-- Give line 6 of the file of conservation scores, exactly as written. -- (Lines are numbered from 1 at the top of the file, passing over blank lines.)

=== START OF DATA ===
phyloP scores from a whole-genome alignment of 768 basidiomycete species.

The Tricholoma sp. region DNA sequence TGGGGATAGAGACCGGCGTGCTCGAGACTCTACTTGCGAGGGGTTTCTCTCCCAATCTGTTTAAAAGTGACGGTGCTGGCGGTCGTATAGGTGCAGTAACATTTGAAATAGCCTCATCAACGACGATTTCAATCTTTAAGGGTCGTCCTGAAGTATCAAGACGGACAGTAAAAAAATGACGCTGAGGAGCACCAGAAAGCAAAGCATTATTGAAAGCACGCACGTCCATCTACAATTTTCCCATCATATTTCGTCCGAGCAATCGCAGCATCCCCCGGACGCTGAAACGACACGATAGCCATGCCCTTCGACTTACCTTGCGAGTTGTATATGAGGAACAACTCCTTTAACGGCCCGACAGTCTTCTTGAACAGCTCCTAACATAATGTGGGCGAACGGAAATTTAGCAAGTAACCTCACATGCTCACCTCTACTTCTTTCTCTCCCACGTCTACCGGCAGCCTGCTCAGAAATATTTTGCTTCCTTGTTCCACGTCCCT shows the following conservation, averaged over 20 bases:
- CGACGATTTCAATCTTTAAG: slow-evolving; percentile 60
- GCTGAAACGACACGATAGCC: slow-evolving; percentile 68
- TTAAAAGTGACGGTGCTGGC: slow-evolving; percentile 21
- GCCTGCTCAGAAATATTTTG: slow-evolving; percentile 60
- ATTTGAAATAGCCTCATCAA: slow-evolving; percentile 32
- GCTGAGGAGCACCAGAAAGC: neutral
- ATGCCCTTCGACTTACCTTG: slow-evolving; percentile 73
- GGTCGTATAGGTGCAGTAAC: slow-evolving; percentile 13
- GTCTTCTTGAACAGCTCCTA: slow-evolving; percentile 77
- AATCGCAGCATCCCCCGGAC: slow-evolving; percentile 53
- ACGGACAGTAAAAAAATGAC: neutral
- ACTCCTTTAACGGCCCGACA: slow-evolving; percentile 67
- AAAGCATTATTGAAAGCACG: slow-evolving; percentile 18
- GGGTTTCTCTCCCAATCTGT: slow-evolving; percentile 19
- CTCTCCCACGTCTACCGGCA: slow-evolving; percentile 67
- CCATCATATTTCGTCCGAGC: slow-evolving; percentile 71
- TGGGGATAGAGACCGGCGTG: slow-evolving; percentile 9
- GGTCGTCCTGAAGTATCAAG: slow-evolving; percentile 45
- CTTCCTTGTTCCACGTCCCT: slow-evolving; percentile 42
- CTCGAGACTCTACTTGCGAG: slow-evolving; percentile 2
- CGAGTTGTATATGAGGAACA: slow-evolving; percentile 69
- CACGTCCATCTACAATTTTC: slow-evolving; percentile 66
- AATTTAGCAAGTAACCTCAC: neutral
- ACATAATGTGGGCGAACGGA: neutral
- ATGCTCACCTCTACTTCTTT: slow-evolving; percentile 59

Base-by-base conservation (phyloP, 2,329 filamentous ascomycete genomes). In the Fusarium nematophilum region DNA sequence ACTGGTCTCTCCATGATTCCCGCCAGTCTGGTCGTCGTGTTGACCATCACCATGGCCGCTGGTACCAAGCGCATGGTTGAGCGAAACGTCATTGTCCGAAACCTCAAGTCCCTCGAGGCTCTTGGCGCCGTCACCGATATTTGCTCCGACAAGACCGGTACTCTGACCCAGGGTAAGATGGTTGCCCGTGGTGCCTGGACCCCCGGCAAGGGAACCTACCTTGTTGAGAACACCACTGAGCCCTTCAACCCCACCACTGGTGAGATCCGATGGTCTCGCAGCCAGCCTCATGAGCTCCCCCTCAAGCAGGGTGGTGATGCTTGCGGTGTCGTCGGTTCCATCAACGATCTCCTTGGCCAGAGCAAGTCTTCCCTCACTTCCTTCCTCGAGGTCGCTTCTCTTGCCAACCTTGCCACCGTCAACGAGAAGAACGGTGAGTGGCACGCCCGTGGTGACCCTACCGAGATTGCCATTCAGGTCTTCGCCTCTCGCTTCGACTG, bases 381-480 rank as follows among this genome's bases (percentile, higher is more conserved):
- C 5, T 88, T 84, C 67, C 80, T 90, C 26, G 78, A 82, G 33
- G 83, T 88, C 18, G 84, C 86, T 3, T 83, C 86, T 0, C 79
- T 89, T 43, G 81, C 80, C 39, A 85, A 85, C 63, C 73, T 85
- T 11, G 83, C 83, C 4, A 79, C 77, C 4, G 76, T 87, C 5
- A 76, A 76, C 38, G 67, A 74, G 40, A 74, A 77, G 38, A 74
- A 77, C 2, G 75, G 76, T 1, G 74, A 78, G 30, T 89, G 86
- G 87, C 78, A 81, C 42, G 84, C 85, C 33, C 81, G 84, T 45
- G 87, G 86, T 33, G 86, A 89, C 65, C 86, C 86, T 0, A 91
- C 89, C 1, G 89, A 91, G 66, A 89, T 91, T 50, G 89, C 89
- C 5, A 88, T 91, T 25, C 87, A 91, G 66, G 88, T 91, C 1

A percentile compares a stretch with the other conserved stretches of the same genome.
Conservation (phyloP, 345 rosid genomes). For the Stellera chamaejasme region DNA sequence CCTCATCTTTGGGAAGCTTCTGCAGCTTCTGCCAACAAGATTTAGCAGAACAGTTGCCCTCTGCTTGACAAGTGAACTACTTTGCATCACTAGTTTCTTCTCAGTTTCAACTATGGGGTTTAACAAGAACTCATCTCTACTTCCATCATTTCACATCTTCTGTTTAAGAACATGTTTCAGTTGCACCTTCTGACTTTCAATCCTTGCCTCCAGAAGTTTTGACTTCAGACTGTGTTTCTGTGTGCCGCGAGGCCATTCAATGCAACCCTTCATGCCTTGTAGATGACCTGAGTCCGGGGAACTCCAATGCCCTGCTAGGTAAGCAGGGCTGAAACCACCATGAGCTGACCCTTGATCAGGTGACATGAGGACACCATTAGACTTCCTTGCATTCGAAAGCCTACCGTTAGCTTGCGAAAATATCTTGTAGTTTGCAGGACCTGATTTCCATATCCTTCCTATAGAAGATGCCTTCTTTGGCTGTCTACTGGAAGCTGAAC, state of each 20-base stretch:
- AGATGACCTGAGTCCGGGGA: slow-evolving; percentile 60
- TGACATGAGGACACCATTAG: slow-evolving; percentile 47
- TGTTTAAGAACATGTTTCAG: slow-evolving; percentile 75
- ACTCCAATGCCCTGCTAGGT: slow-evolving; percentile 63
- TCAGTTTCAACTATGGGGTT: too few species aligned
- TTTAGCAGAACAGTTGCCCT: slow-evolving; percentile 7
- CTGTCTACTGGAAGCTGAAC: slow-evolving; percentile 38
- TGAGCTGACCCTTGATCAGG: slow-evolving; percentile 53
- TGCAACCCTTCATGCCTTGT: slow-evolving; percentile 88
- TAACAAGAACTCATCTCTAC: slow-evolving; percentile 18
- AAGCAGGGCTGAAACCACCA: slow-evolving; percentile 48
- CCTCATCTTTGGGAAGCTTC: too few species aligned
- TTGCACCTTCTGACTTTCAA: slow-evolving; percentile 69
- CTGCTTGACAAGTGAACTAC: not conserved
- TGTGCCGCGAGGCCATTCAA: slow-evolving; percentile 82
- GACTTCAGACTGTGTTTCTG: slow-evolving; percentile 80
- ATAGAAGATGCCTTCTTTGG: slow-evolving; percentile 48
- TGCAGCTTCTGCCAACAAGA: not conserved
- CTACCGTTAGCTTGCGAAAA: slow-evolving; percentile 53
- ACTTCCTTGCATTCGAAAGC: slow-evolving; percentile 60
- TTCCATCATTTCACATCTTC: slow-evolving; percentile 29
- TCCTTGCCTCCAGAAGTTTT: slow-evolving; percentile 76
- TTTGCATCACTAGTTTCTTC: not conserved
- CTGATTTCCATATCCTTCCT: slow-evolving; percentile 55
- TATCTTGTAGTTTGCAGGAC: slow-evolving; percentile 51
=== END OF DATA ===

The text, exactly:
- GCCTGCTCAGAAATATTTTG: slow-evolving; percentile 60